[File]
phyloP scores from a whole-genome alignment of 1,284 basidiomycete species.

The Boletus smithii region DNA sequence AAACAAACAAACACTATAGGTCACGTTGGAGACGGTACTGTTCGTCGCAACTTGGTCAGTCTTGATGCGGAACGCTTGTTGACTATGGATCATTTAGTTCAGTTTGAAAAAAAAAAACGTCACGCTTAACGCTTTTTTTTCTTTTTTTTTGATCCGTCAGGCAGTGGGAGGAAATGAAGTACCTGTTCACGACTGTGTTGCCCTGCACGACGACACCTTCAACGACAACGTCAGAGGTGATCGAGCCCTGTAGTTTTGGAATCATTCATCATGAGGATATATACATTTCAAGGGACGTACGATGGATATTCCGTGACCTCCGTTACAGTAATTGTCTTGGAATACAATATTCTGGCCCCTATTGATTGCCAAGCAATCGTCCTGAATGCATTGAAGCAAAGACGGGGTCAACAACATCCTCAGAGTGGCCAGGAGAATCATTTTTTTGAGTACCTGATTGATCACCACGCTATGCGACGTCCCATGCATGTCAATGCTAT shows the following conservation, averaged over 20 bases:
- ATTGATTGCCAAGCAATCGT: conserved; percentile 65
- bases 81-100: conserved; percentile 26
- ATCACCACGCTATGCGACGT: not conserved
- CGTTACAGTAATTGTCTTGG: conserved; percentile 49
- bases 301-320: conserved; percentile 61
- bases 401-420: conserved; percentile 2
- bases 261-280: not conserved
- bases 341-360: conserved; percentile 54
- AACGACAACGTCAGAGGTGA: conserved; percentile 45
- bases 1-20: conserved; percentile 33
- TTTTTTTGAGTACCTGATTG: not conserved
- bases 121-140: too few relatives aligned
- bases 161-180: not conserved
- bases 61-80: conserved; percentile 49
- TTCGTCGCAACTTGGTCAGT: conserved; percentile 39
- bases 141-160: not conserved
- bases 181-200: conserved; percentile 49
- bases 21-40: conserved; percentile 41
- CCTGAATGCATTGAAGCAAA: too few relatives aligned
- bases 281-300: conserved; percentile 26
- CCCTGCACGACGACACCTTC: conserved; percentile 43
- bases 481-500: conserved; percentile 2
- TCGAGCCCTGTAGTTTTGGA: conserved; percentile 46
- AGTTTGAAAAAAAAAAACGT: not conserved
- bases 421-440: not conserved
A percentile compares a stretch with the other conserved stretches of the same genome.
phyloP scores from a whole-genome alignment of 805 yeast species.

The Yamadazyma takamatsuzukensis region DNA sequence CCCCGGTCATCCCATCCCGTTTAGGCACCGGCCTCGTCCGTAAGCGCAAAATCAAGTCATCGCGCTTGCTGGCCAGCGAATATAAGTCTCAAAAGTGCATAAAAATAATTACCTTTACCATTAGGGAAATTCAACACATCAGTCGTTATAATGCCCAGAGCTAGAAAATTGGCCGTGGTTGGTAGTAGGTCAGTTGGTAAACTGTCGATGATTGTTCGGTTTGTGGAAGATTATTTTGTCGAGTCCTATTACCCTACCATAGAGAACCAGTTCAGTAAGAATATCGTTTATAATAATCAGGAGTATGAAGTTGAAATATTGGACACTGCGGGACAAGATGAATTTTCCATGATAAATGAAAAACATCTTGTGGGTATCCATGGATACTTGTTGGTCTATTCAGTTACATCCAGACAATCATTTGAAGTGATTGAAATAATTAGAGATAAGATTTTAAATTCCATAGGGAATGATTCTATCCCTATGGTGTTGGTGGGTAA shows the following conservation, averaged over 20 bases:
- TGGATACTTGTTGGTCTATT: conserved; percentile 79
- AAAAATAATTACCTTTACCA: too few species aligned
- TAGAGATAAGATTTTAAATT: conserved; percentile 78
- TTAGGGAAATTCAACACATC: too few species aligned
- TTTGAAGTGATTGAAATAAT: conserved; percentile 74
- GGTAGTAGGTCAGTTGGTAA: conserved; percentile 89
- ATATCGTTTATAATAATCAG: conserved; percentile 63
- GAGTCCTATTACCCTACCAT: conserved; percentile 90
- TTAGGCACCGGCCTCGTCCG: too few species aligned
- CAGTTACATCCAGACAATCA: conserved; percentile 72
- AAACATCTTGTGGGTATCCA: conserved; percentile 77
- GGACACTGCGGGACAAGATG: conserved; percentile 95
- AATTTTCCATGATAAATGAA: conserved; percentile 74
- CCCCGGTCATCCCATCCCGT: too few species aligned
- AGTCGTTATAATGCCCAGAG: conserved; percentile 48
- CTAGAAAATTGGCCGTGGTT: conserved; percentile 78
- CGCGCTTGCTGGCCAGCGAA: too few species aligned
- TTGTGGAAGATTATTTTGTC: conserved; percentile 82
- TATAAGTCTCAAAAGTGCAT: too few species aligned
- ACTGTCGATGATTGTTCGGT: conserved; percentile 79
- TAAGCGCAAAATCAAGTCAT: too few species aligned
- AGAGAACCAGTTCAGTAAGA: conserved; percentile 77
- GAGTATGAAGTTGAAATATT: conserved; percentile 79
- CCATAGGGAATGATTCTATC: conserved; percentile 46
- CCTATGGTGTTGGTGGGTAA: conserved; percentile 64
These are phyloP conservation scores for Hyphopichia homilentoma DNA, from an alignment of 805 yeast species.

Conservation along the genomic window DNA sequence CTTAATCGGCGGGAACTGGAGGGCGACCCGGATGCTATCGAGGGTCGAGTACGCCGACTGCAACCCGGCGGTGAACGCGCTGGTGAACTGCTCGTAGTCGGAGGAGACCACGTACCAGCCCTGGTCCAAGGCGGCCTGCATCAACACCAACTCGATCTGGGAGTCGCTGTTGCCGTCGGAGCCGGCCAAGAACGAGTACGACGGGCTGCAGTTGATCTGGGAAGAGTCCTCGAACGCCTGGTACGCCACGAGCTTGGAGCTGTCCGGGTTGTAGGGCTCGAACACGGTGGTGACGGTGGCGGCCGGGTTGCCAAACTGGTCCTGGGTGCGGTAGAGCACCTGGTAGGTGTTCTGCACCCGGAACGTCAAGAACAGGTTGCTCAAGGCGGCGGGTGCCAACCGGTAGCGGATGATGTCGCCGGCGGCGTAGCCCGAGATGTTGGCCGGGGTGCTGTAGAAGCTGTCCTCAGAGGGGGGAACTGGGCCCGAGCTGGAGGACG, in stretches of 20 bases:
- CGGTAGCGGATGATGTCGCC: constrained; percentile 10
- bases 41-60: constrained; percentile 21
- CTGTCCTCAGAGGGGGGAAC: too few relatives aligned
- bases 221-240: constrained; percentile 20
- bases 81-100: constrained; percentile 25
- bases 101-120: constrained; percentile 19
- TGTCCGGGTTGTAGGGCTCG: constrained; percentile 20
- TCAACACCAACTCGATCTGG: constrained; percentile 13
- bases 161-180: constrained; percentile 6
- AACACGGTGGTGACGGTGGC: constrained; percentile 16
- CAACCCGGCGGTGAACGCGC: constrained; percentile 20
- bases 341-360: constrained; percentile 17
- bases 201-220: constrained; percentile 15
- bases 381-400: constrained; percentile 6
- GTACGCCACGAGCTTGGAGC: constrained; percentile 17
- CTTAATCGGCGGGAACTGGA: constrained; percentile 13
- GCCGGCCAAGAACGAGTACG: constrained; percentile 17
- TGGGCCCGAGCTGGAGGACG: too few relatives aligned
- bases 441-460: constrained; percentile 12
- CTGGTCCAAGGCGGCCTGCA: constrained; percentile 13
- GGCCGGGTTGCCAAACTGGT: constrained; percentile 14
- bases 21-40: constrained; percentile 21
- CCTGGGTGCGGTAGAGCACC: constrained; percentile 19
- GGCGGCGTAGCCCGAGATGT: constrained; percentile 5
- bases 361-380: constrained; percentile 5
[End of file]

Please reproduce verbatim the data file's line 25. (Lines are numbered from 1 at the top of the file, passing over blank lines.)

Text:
- TCGAGCCCTGTAGTTTTGGA: conserved; percentile 46